Becoming a writer is a simple process: Sit down, write something. Let it be flawed but something concrete, like a full short story or poem, or a completed chapter. Now give it to someone for feedback, and use the feedback to improve it!
Congratulations, you are now a writer. Actually writing something, then investing the work of revising, that's all there is to it. Revision is key, since almost no first draft is excellent.
Now you may ask what the deal is with writing classes, writing books? Don't I need those before I can be a “real” writer?
While writing books can be very helpful later, at first I recommend writing on your own. There is no other way to find out if you actually like it, and if you hate writing then there are plenty of other jobs paid better and less fickle.
I highly recommend writing books and classes for later, after your first independent attempts, so you understand better what advice is helpful to you. Writing advice needs to fit your writing type and personal thinking.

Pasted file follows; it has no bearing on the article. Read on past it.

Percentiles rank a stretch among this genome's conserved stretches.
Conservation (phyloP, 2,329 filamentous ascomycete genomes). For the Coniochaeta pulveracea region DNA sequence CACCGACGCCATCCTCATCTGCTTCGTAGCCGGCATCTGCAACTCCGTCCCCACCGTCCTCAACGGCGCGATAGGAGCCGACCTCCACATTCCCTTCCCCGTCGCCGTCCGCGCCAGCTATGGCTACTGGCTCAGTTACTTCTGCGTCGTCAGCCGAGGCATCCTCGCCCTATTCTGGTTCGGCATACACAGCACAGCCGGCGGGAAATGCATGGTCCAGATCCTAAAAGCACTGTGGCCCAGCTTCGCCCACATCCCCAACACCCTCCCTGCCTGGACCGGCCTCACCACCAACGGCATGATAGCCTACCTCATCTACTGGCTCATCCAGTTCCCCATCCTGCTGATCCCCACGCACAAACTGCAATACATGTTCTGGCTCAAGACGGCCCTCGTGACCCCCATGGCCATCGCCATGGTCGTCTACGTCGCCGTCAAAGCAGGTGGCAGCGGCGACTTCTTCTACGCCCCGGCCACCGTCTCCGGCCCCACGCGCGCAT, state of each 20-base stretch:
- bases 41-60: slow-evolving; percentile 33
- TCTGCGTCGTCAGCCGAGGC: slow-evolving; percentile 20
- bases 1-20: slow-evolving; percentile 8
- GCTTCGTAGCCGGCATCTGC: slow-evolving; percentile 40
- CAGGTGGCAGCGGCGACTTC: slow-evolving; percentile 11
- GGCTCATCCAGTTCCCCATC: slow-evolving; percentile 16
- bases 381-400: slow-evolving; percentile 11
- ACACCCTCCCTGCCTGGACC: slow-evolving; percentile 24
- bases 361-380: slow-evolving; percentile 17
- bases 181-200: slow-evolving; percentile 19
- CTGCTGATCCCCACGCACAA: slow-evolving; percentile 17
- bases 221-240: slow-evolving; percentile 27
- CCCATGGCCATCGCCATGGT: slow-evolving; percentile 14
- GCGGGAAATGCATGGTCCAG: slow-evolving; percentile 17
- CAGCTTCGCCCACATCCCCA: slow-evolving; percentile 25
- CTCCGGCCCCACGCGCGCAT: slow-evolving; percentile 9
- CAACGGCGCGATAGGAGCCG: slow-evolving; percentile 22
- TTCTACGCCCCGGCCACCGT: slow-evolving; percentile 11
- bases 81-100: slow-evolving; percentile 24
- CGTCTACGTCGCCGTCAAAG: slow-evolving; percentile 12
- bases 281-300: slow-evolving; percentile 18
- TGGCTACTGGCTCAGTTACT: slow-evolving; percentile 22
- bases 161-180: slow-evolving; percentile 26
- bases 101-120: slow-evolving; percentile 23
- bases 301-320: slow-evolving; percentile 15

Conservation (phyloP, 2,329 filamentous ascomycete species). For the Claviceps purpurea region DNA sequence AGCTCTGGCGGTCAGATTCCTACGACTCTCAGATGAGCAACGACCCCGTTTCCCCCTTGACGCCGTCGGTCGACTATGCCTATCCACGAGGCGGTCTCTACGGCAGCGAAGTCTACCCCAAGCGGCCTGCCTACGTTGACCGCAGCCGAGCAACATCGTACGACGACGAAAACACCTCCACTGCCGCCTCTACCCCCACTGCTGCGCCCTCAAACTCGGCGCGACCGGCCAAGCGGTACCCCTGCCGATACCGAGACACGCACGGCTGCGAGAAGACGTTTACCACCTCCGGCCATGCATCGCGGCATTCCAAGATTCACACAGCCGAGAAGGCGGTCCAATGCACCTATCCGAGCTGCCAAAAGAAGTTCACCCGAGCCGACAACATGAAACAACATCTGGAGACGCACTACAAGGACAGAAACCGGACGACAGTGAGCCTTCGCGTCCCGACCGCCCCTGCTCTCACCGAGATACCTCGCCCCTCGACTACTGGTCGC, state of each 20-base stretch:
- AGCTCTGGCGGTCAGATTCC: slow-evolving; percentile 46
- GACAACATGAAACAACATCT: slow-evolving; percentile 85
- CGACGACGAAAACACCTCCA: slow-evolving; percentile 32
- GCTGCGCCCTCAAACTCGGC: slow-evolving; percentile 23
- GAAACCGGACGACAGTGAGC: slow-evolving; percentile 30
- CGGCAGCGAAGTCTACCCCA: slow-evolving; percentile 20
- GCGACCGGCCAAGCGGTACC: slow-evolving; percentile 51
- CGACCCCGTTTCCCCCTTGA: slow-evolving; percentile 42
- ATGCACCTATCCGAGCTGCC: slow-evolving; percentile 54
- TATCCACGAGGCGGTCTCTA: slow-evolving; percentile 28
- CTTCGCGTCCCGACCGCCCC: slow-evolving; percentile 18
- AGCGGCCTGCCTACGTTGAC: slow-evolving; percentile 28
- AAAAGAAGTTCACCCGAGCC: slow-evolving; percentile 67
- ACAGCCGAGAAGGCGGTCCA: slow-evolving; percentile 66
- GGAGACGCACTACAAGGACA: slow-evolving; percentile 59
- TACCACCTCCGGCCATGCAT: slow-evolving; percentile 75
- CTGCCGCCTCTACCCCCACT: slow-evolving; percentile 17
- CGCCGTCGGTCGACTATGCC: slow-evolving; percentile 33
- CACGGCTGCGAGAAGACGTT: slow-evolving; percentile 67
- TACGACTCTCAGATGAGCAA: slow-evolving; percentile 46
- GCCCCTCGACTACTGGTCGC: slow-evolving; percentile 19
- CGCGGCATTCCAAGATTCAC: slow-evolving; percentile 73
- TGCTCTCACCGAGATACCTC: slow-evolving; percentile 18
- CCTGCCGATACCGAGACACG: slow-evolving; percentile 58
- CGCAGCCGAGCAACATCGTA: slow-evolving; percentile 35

For the initial getting started, if you're stuck you can try my basic advice on the general writing approaches.
A final note since this sometimes comes up. Can you become a writer without reading books a lot?
The short answer is probably not. The long answer is that you'll occasionally need new input and something to aspire and compare to. But don't beat yourself up if you're not reaching a quota, just make sure to keep reading once in a while.
Thanks for reading the article. Find more advice on writing here. And remember, always keep writing to get better!
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